Can­dor on PTSD should in­spire oth­ers

Maryland Independent - - Community Forum - Reprinted from the St. Louis Post-Dis­patch.

Ja­son Kan­der, the for­mer Mis­souri sec­re­tary of state whose U.S. Se­nate bid brought him na­tional at­ten­tion as a ris­ing Demo­cratic star, stunned the po­lit­i­cal world ear­lier this month by drop­ping out of the may­oral race in Kansas City, Mo. He said he needed to pur­sue treat­ment for de­pres­sion re­lated to post-trau­matic stress dis­or­der.

“Af­ter 11 years of try­ing to out­run de­pres­sion and PTSD symp­toms, I have fi­nally con­cluded that it’s faster than me . ... I have to stop run­ning, turn around, and con­front it,” Kan­der posted Tues­day.

Kan­der’s hon­est and elo­quent ex­pla­na­tion for sus­pend­ing a promis­ing po­lit­i­cal ca­reer should serve as in­spi­ra­tion to other PTSD suf­fer­ers to face their con­di­tion and get help. If he even­tu­ally re­turns to pol­i­tics, it will at­test to Amer­ica’s so­ci­etal evo­lu­tion on men­tal health is­sues since the days when Sen. Thomas Ea­gle­ton of Mis­souri had to leave a na­tional ticket for once sought psy­chi­atric treat­ment.

Kan­der, 37, an at­tor­ney, served in Afghanistan as an Army in­tel­li­gence of­fi­cer. Even be­fore Tues­day’s an­nounce­ment, there had been hints of how that tour af­fected him. “Given the na­ture of my job over there, I had been wor­ried less about be­ing shot or blown up and more about be­ing kid­napped,” Kan­der wrote in his au­to­bi­o­graph­i­cal best­seller, “Out­side the Lines,” pub­lished this year. “And now that I was back in my own bed, it seemed that the Tal­iban cap­tured me ev­ery night.”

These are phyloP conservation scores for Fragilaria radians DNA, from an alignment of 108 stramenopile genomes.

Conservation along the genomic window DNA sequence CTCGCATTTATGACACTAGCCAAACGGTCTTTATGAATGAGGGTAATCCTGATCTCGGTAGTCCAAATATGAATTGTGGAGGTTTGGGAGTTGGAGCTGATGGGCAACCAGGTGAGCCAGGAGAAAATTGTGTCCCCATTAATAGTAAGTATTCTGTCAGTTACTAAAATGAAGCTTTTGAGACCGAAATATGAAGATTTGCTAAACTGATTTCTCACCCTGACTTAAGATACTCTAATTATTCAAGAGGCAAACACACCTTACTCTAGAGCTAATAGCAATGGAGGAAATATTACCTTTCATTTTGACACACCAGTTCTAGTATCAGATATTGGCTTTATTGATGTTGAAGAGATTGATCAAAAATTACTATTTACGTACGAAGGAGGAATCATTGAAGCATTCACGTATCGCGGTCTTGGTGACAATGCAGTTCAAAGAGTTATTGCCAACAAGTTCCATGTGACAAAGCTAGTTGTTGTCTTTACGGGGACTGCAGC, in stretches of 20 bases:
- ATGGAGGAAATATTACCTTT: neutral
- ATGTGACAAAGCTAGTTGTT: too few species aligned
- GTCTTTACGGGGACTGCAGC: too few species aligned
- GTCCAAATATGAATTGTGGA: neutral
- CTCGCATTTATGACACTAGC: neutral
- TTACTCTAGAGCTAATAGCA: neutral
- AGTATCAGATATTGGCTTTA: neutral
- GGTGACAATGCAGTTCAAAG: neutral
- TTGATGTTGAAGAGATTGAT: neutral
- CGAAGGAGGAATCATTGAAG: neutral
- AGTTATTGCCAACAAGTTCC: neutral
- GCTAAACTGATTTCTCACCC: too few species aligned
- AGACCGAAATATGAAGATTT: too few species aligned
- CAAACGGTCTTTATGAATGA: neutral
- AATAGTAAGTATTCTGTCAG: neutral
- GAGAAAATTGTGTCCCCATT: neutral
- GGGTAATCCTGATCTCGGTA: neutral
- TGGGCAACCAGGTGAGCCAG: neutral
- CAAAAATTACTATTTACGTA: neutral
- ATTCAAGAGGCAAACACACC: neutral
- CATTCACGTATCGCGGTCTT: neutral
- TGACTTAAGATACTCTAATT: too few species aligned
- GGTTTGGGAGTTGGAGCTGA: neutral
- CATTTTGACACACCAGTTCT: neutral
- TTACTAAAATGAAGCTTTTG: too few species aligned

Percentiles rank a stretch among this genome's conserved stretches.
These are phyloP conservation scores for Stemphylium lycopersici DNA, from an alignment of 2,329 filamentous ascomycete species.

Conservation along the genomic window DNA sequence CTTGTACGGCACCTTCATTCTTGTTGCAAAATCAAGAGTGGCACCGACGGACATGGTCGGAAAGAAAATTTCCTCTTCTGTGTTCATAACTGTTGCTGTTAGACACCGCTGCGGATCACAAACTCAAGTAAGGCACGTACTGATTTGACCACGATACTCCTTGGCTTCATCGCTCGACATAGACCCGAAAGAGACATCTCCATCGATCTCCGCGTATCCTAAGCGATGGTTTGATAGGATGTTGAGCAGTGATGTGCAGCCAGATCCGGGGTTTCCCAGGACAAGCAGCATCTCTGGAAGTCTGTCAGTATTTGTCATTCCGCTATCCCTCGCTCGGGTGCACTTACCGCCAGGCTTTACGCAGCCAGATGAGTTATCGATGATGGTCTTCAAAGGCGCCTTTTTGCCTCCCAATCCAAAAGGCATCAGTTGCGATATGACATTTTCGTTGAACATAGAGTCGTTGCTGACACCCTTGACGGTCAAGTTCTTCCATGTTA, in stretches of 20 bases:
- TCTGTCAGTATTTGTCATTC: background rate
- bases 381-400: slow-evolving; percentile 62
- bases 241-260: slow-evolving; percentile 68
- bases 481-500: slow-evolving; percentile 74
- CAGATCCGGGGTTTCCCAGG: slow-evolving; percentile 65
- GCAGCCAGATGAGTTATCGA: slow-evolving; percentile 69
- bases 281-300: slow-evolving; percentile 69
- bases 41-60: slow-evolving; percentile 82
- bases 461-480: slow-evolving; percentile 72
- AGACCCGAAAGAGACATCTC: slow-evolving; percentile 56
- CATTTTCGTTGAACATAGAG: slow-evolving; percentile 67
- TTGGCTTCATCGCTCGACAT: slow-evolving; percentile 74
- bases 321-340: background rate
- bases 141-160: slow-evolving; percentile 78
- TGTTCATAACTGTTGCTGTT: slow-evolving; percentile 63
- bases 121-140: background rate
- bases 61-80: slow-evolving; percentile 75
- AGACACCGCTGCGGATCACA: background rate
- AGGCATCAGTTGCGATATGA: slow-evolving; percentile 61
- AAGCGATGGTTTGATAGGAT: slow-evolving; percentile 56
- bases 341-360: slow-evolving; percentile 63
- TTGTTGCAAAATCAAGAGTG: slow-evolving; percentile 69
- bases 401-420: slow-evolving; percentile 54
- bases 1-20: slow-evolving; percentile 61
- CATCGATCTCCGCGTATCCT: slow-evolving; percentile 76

Nonethe­less, Kan­der ven­tured into pol­i­tics and was elected sec­re­tary of state in 2008. In 2016, as Don­ald Trump dom­i­nated Mis­souri by al­most 19 per­cent­age points, Kan­der came within three points of un­seat­ing Sen. Roy Blunt (R-Mo.) — aided by an ad that cir­cu­lated na­tion­ally in which he as­sem­bled a mil­i­tary ri­fle while blind­folded.

When Kan­der en­tered Kansas City’s crowded 2019 may­oral race this year, vic­tory seemed a vir­tual cer­tainty. But the whole time, Kan­der wrote ealier in the month, he was strug­gling with night­mares, sui­ci­dal thoughts and other PTSD symp­toms.

He fi­nally con­tacted Vet­er­ans Af­fairs au­thor­i­ties to be­gin treat­ment. “If you’re strug­gling with some­thing sim­i­lar, it’s OK. That doesn’t make you less of a per­son,” he wrote. “I wish I would have sought help sooner, so if me go­ing pub­lic with my strug­gle makes just one per­son seek as­sis­tance, do­ing this pub­licly is worth it to me.”

Mis­souri­ans know some­thing of what seek­ing men­tal health treat­ment can do to a po­lit­i­cal ca­reer. Ea­gle­ton was briefly the Demo­cratic Party’s 1972 vice pres­i­den­tial nom­i­nee. He was forced to leave Ge­orge McGovern’s ticket af­ter rev­e­la­tions of his treat­ment for de­pres­sion years ear­lier.

We hope times and at­ti­tudes have changed. With this episode, Kan­der has shown him­self to be the kind of hon­est, straight­for­ward leader we should en­cour­age in pub­lic ser­vice. But his first pri­or­ity should be to con­cen­trate on get­ting the help he needs.

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